Jana Riess comes to us as one of the regular Dialogue participants.
Recently on the AML (Association of Mormon Letters) list, there’s been an interesting discussion of Bible translations, including the merits and demerits of the King James Version. My own feeling is that the KJV, however magnificent its language, is not always the best translation to help us understand the scriptures. I have a bit of a love-hate relationship with it. I wish we Mormons would get out more.
When I was teaching Gospel Doctrine, I routinely brought in other translations, my favorite being the NRSV, to demonstrate places where the KJV needs supplementation. In Psalm 145, the last of the nine acrostic psalms in the OT, the KJV is missing an entire verse. In fact, most translations are missing it, and what’s more, scholars have always known it was missing. That’s because in an alphabetical poem, each letter begins its own verse, and the whole nun (N) verse was never in the Masoretic text that our modern translations have as their root manuscript. I told my class that its absence is as obvious to Hebrew-literate hearers as it would be if someone today were singing our song to help children learn the alphabet, and they skipped a letter. Everyone in the room would know immediately that it was incomplete.
The Qumran (Dead Sea) version of the psalm has the nun verse, which confirmed a couple of isolated (but much later) versions that differed from the Masoretic text. The NRSV is one of the first modern translations to restore the verse, which ironically enough, is about how the “Lord is faithful in all his words.” I’ll say!
But that’s the most clear-cut example I can think of; most others are less obvious. The problems start right off the bat with Genesis 1:1. What we translate as “In the beginning, when God created” could be more accurately rendered from Hebrew as “when God began to create.” (Interesting that this more correct translation is more in line with Mormon theology anyway.)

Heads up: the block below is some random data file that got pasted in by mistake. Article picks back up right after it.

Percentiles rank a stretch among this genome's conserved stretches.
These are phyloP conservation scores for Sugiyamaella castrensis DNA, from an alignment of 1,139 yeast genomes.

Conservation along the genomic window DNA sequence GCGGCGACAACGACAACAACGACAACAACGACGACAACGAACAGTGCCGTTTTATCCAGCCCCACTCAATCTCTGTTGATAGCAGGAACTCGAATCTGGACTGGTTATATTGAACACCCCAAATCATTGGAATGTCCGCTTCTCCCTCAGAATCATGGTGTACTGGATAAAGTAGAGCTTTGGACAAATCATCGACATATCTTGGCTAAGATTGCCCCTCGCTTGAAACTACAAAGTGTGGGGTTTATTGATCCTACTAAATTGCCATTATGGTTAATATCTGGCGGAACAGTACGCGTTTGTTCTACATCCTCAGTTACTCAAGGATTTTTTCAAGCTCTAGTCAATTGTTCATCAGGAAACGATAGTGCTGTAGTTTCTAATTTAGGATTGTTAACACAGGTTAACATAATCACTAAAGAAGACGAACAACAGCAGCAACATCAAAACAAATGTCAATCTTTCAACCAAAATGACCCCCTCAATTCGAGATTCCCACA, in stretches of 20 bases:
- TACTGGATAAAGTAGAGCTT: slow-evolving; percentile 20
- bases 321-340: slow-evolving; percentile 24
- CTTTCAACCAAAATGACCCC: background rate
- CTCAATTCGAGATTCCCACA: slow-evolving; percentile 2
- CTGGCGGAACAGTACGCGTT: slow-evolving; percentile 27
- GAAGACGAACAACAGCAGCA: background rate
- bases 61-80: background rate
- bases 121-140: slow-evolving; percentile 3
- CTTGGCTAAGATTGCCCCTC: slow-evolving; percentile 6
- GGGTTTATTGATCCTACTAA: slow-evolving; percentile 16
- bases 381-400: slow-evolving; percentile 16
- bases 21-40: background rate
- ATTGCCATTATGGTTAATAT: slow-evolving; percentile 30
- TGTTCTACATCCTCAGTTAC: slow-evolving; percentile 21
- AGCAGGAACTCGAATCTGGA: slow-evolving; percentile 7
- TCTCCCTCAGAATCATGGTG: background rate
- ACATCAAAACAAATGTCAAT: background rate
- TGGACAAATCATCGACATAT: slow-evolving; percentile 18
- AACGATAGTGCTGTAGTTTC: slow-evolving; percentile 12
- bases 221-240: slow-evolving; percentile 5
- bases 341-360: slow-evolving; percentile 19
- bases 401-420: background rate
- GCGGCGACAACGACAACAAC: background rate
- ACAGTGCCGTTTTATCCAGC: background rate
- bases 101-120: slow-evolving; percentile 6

Most of the problems with the KJV are with the Hebrew OT, not the Greek NT, because by the time of its translation, classical scholarship was very well established in England. People really knew their Greek. Hebrew was a slipperier and less systematic language, and it was new to them. The KJV translators weren’t exactly schooled in Rashi and Hillel, as they most certainly were in Herodotus and Euripides. Understandably, they made a lot of mistakes.
I must object to the argument, which someone raised on the AML list and which I have also heard at church, that other translations were done by committee for political purposes, but the KJV was simply inspired. Are people thinking that it sprang full-blown out of nowhere, like Athena bursting from the head of Zeus? It most certainly was done in committee. Well, actually, in six. There were two committees at Oxford, two at Cambridge, and two at Westminster. All in all, there were more than 50 people working on it.
And if we’re somehow imagining that the KJV had no political agenda, look at whose name is still on the translation. It’s certainly not Jesus’. This version was authorized by King James because he sought to bring the scriptures into the English vernacular, thus carrying out one of the most significant religious reforms of the previous century. He was also, not coincidentally, firmly establishing England as a Protestant state. What’s not political about that?
That’s not to say the KJV isn’t lovely. It’s got some of the most gorgeous English around, and its influence on Western poets, writers, and musicians is inestimable. But if we’re really serious about the notion of restoration, and we take Joseph at his word that the Bible is true insofar as it is translated correctly, then we Latter-day Saints carry a particular spiritual burden to seek out the most accurate translations possible. And the KJV, however beautiful, is not the very best tool out there to accomplish that.